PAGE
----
MORE POWER TO THEM

The economics of electric garbage trucks are awesome

Obsession
Batteries
Obsession
Batteries

Garbage trucks are one of the least efficient vehicles on the road. Powered by diesel fuel, they average just 3 miles per gallon, burn about $42,000 of fuel per year, and emit about 20 times the carbon emissions of the average US home. As they rumble down city streets waking residents at dawn, they make more than 1,000 stops a day and log an average of 130 miles a day.

That makes them excellent targets for electrification. “Within five years you’ll only have electric garbage trucks,” said Ian Wright, a former vice president of vehicle development at Tesla and founder of Wrightspeed in an interview. “Nobody will buy a diesel engine garbage truck.”

Wrightspeed, founded by Wright after leaving Tesla in 2004, is building a powertrain for trucks that uses a small onboard natural gas turbine to recharge electric batteries. Recharging happens on the fly in about 30 minutes. The trucks have low emissions and are far more fuel efficient than either diesel-powered trucks or those powered by natural gas. Most of the company’s parts and batteries are sourced by existing suppliers to keep costs low. The company even made a video to demonstrate their trucks’ performance in a James Bond-esque desert joy ride.

Wrightspeed says it can cut fuel costs by as much as 50% while reducing the wear-and-tear of an internal combustion engine. The $150,000 extra upfront cost of the system can double the price of a truck, which ranges from $150,000 to $230,000. It would take at least three years for the savings to cover that extra cost. “The problem [Wrightspeed} has to solve is to get the upfront cost down to an affordable level,” Sam Jaffee, managing director of Cairn Energy Research Advisors, wrote in an email. “If they can reach that point, they’ve got a great product.”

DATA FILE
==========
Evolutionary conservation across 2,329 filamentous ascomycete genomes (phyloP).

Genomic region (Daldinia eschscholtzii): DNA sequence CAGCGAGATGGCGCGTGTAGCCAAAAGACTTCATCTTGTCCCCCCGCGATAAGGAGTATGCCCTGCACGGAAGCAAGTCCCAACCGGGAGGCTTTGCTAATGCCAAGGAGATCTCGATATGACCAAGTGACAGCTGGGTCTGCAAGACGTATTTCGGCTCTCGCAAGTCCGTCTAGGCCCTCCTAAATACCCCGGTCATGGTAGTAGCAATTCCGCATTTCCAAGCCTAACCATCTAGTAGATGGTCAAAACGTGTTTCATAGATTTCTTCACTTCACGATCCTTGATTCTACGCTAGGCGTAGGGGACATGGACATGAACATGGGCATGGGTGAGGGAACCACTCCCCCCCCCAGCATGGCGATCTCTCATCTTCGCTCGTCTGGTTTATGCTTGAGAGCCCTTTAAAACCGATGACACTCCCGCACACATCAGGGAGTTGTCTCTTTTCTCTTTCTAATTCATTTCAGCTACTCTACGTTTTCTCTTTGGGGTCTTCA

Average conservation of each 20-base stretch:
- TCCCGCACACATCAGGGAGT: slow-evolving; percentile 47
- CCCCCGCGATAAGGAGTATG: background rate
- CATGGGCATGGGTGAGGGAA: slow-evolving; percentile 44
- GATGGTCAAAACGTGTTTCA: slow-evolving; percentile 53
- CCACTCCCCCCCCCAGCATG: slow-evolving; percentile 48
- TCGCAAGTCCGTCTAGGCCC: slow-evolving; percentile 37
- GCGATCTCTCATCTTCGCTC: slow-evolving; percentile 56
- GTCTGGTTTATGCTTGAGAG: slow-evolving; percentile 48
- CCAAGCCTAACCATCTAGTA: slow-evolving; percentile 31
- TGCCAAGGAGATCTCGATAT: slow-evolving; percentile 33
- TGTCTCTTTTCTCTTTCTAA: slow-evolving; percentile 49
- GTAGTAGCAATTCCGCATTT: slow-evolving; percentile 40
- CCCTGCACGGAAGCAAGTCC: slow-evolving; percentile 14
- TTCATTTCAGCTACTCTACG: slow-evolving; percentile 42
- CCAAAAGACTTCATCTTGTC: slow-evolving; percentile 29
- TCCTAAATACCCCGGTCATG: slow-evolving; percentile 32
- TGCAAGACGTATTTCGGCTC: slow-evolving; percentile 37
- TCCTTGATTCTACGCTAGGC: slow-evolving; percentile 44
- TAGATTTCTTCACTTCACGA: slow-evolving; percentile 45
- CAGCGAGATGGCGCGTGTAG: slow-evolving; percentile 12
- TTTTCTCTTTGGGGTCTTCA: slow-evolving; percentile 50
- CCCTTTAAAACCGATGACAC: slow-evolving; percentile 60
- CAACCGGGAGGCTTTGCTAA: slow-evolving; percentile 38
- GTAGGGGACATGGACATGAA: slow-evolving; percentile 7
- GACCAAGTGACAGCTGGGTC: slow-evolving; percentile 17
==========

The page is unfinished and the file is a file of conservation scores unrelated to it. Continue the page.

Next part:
Wrightspeed says it has booked a $30 million deal with a New Zealand transit authority for electric buses, as well as contracts with FedEx and waste companies for electric truck drivetrains. Wright is also fielding inquiries from the military, mining companies, ports, and tanker companies.

Nikola Motors is also releasing a long-haul truck combining a large battery pack with a natural gas engine. Siemens is testing its own semi-trucks with electric recharging from overhead wires, while Tesla, in its master plan last month, announced it would build a semi truck.

Let the race begin.

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